I rarely get paper-based mail anymore and to be honest I hardly ever get the kind of press release I did the other day.
Acme, a hardware vendor from a little town outside of Los Angeles called Azusa, Calif., sent me news on a product called Lunchbox computer.
Now I have received literally thousands of crazy product pitches in my time, but this one was unique. First it reminded me of poor old Wily E. Coyote, the Warner Bros. cartoon character who always sends away for some explosive contraption from Acme in hopes of destroying his archenemy the Roadrunner. As we all know, Wily E. Coyote was always on the wrong end of those Acme explosions.
The Acme I’m talking about, on the other hand, is an Azusa-based manufacturer of rugged computers, predominantly for law enforcement forensic units. If you have seen any of the CSI TV shows you’ll know what I mean.
The other thing the media release reminded me of was the old Hong Kong Phooey lunch box I carried around in elementary school. Hong Kong Phooey was a Saturday-morning cartoon dog that knew karate and beat up on bad guys. Now, as I got older the lunch box became passé and only the brown bag would do. (I have to explain this to my non-Italian readers out there. I am of Italian decent and went to school with other Italo-Canadians. The kids from my school heard stories that other schools actually had prepared meals for kids, cafeterias and some kids even brought lunch money. You see, no one from my school had their lunch money stolen because no one had lunch money. Our lunches were a smorgasbord of Italian cuisine. The sandwiches we had were better than the $8.99 specials at Subway you buy today. But I am getting off topic.)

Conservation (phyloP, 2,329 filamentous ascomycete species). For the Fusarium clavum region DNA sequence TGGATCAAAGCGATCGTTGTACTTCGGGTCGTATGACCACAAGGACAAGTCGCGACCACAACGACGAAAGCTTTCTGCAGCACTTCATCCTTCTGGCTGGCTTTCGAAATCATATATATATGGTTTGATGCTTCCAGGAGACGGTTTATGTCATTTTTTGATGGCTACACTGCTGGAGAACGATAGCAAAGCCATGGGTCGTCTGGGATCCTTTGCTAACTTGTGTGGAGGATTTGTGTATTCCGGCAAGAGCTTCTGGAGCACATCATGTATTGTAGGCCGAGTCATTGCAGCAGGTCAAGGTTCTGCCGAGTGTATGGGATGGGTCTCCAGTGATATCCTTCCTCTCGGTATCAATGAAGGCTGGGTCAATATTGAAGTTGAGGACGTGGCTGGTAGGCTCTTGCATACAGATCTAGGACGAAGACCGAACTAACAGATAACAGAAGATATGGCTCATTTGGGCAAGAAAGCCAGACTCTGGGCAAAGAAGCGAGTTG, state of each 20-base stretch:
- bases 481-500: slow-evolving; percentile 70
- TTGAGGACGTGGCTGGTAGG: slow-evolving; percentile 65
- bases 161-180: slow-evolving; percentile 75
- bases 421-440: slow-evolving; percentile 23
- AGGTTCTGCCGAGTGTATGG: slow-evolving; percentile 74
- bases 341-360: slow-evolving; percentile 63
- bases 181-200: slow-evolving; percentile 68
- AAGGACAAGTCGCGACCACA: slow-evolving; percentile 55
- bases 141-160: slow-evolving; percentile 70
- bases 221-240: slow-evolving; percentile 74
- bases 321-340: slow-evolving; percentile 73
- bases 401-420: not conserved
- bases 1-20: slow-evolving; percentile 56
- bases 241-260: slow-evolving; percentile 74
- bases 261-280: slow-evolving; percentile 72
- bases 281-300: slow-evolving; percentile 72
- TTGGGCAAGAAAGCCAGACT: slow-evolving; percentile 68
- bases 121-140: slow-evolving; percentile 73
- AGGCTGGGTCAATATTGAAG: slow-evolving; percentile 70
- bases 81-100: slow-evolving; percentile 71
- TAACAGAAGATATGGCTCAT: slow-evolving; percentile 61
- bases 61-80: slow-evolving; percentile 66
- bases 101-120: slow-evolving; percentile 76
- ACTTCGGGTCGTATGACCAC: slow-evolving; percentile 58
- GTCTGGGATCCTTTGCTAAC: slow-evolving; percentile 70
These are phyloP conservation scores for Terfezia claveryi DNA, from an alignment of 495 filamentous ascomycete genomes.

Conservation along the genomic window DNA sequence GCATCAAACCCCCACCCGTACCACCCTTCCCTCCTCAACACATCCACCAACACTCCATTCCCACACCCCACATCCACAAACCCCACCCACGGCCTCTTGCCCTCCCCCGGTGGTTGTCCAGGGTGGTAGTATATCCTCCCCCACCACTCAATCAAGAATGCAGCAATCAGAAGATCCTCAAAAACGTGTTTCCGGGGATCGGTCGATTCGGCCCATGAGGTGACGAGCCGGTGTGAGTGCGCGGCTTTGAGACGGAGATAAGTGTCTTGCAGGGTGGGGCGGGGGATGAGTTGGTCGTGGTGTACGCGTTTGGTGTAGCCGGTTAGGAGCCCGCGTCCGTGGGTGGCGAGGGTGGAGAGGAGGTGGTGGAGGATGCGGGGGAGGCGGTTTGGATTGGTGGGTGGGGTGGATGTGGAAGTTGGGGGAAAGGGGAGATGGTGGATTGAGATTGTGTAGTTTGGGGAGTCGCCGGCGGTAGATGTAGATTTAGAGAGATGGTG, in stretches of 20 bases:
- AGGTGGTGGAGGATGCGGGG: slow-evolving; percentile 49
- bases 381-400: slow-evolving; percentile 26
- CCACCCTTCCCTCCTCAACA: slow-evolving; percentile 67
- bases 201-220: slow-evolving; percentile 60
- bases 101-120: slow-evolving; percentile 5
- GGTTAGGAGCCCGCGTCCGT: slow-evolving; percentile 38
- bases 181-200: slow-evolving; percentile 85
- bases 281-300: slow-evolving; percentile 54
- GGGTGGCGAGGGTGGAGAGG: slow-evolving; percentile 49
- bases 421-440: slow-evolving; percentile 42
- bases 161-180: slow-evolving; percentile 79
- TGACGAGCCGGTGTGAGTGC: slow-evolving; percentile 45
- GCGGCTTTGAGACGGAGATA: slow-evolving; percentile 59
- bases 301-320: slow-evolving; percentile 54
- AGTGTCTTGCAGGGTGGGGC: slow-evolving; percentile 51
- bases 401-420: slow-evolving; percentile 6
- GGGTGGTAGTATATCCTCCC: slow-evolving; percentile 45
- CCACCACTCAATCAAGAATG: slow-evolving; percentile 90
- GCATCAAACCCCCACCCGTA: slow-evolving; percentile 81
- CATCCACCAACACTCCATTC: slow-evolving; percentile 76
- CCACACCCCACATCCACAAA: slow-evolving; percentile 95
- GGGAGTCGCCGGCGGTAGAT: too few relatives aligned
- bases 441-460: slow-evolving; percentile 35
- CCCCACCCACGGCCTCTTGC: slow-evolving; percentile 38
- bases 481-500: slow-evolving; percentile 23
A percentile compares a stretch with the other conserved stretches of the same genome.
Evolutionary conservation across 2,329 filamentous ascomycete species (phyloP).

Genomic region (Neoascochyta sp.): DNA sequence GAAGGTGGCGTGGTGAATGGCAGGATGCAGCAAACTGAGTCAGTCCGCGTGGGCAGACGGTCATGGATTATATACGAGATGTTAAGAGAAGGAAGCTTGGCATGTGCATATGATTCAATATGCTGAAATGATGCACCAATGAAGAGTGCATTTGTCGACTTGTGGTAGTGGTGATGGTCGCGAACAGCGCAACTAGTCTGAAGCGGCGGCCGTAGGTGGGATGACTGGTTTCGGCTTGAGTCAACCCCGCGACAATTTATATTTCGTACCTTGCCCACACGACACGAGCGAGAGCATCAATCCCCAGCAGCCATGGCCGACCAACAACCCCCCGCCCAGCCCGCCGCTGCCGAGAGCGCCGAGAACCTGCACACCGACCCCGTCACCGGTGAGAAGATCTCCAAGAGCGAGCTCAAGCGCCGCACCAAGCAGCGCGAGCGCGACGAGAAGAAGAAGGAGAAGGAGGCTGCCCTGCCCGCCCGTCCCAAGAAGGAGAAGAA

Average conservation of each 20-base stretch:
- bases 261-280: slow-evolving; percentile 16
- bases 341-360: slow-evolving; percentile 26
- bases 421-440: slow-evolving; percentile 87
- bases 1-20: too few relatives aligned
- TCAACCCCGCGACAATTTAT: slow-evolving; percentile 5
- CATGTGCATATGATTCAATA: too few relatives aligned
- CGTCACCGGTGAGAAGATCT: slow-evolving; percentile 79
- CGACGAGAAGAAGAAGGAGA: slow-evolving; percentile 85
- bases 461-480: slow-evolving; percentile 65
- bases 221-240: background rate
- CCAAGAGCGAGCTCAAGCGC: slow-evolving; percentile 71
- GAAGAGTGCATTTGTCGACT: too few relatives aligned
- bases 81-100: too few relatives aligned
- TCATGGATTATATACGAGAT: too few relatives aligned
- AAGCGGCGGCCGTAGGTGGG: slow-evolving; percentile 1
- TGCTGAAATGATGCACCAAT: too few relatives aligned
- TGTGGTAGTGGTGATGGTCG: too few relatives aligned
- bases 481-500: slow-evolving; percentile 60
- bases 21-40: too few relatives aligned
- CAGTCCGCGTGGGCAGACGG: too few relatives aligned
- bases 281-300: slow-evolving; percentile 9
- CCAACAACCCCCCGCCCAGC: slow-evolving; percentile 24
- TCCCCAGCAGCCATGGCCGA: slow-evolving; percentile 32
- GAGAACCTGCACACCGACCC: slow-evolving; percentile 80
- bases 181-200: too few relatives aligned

Acme’s lunchbox really isn’t a lunchbox at all. In fact, it is a huge portable computer with 17-inch non-glare, detachable 108-key keyboard and seven open card slots. Imagine dragging your desktop PC around for field service calls and you get the drift on the type of computer Acme is offering here. The reason they call it a lunchbox is the style of case being used. It is a shock-resistant aluminum case. The computer weighs nearly 18 lbs., or 8 kgs, and should be lugged rather than carried. It has dual cooling fans and shock-isolated CD and DVD drives.
What Acme is pushing here is a rugged notebook similar to the ones that Stealth, Panasonic and HP manufacture. This US$3,799 rugged PC cannot hold anyone’s lunch, unless it is a stick of gum. But why would you?
I can’t see it as a great selling feature. It’s similar to other interesting but yet unsuccessful attempts to brand PCs such as the Green PC, the Ferrari notebook, the Hummer PC, the NASCAR PC, the Barbie PC, and the Hot Wheel’s PC. None of these machines gained any level of success because the customers were intelligent enough to know they were gimmicks.
Computers are what they are. And, as the IBM PC celebrates its 25th anniversary next month it has become a necessary tool to solve business problems and to drive efficiency in the workplace. It doesn’t matter if it’s a notebook, desktop, workstation, server, handheld, or mainframe. Computers are essential to business or the home as the telephone is. You don’t see MaBell coming out with Get Smart Shoe phone, do you?